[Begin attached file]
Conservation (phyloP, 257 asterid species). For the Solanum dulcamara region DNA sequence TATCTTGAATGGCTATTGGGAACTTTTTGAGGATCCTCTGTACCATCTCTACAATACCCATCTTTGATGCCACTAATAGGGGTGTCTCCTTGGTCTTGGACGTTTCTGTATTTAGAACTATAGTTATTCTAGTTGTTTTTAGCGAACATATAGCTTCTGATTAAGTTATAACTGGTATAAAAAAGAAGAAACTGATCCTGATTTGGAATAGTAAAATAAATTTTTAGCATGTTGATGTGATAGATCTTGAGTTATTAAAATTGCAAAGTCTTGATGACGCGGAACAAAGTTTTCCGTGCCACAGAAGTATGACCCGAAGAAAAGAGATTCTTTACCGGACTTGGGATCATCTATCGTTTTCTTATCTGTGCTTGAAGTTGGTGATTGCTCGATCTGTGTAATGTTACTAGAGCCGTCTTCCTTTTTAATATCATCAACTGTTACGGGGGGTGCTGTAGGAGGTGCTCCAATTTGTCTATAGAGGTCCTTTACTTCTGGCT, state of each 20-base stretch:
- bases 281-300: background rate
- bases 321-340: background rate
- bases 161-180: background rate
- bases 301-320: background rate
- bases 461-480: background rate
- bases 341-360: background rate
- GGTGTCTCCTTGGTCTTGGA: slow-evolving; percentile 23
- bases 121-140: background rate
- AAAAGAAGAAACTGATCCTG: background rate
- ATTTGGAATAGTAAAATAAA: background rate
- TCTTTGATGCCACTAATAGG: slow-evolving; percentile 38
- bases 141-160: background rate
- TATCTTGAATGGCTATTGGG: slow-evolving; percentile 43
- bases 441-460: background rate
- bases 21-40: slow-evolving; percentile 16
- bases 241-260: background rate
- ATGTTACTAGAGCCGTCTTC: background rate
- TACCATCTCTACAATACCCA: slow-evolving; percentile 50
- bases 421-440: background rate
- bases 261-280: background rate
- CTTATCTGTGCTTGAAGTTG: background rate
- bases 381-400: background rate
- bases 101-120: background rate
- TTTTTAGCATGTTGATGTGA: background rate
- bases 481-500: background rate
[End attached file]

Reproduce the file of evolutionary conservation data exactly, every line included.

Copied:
Conservation (phyloP, 257 asterid species). For the Solanum dulcamara region DNA sequence TATCTTGAATGGCTATTGGGAACTTTTTGAGGATCCTCTGTACCATCTCTACAATACCCATCTTTGATGCCACTAATAGGGGTGTCTCCTTGGTCTTGGACGTTTCTGTATTTAGAACTATAGTTATTCTAGTTGTTTTTAGCGAACATATAGCTTCTGATTAAGTTATAACTGGTATAAAAAAGAAGAAACTGATCCTGATTTGGAATAGTAAAATAAATTTTTAGCATGTTGATGTGATAGATCTTGAGTTATTAAAATTGCAAAGTCTTGATGACGCGGAACAAAGTTTTCCGTGCCACAGAAGTATGACCCGAAGAAAAGAGATTCTTTACCGGACTTGGGATCATCTATCGTTTTCTTATCTGTGCTTGAAGTTGGTGATTGCTCGATCTGTGTAATGTTACTAGAGCCGTCTTCCTTTTTAATATCATCAACTGTTACGGGGGGTGCTGTAGGAGGTGCTCCAATTTGTCTATAGAGGTCCTTTACTTCTGGCT, state of each 20-base stretch:
- bases 281-300: background rate
- bases 321-340: background rate
- bases 161-180: background rate
- bases 301-320: background rate
- bases 461-480: background rate
- bases 341-360: background rate
- GGTGTCTCCTTGGTCTTGGA: slow-evolving; percentile 23
- bases 121-140: background rate
- AAAAGAAGAAACTGATCCTG: background rate
- ATTTGGAATAGTAAAATAAA: background rate
- TCTTTGATGCCACTAATAGG: slow-evolving; percentile 38
- bases 141-160: background rate
- TATCTTGAATGGCTATTGGG: slow-evolving; percentile 43
- bases 441-460: background rate
- bases 21-40: slow-evolving; percentile 16
- bases 241-260: background rate
- ATGTTACTAGAGCCGTCTTC: background rate
- TACCATCTCTACAATACCCA: slow-evolving; percentile 50
- bases 421-440: background rate
- bases 261-280: background rate
- CTTATCTGTGCTTGAAGTTG: background rate
- bases 381-400: background rate
- bases 101-120: background rate
- TTTTTAGCATGTTGATGTGA: background rate
- bases 481-500: background rate